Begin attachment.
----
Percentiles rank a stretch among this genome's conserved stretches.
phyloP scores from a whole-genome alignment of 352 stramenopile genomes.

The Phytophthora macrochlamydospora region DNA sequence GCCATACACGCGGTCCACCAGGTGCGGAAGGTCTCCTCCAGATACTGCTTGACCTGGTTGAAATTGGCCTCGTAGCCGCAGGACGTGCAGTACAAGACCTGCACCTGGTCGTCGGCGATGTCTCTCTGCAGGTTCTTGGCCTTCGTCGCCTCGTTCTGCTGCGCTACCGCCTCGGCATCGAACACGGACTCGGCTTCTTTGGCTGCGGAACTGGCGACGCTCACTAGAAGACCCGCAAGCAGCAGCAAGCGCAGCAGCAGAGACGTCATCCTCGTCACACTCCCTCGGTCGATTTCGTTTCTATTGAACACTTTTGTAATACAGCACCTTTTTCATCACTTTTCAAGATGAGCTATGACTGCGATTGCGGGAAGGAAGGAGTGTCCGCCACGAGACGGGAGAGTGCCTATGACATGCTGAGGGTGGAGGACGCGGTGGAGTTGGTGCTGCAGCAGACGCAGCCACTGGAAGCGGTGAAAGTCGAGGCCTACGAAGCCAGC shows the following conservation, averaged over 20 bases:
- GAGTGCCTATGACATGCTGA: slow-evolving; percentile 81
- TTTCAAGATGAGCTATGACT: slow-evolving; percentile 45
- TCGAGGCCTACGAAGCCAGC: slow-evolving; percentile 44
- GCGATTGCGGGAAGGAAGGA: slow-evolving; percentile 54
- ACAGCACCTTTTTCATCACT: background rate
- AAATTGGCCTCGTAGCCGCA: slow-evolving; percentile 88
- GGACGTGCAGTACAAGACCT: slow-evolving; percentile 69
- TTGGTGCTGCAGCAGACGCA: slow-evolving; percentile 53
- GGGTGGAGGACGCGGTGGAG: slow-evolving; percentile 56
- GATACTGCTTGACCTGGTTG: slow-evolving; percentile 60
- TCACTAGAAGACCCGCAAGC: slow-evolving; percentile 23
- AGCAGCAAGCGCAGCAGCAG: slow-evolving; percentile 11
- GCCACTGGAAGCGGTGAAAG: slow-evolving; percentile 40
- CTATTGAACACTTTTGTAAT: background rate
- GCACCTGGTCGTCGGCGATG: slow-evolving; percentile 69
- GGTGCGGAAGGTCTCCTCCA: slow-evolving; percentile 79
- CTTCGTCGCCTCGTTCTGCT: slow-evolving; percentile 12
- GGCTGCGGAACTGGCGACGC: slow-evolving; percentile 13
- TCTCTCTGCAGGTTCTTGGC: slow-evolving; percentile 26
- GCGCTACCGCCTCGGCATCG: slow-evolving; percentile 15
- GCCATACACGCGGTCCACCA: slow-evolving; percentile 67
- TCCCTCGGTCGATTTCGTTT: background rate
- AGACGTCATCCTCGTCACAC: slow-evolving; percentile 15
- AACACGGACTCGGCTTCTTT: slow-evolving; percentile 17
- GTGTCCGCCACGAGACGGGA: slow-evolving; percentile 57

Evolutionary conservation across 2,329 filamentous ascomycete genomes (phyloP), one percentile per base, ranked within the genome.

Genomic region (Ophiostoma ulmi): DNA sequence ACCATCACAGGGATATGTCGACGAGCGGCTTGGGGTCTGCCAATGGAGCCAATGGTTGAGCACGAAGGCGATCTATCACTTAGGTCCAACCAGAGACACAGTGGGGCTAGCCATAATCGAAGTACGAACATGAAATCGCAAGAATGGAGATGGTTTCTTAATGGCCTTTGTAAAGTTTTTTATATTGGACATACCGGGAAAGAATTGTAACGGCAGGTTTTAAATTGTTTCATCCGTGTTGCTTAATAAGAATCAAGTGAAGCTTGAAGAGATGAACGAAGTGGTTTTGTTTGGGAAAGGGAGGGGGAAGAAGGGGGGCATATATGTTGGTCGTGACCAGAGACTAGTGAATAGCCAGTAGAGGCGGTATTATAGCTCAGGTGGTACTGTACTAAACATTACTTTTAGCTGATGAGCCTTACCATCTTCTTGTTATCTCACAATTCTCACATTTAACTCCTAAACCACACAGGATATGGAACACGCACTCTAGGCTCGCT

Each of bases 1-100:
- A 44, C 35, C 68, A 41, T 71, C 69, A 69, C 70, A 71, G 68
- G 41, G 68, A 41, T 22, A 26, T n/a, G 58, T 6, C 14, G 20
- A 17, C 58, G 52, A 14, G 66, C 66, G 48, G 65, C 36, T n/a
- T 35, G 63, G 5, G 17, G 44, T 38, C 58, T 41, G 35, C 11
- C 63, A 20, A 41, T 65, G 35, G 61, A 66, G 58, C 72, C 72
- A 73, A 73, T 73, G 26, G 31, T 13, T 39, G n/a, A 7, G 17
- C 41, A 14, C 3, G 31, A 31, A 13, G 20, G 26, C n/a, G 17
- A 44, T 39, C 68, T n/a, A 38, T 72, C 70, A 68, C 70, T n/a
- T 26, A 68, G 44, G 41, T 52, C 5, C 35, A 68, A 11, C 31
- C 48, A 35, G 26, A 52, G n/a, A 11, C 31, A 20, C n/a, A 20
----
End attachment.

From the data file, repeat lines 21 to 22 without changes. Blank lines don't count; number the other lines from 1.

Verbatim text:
- GGCTGCGGAACTGGCGACGC: slow-evolving; percentile 13
- TCTCTCTGCAGGTTCTTGGC: slow-evolving; percentile 26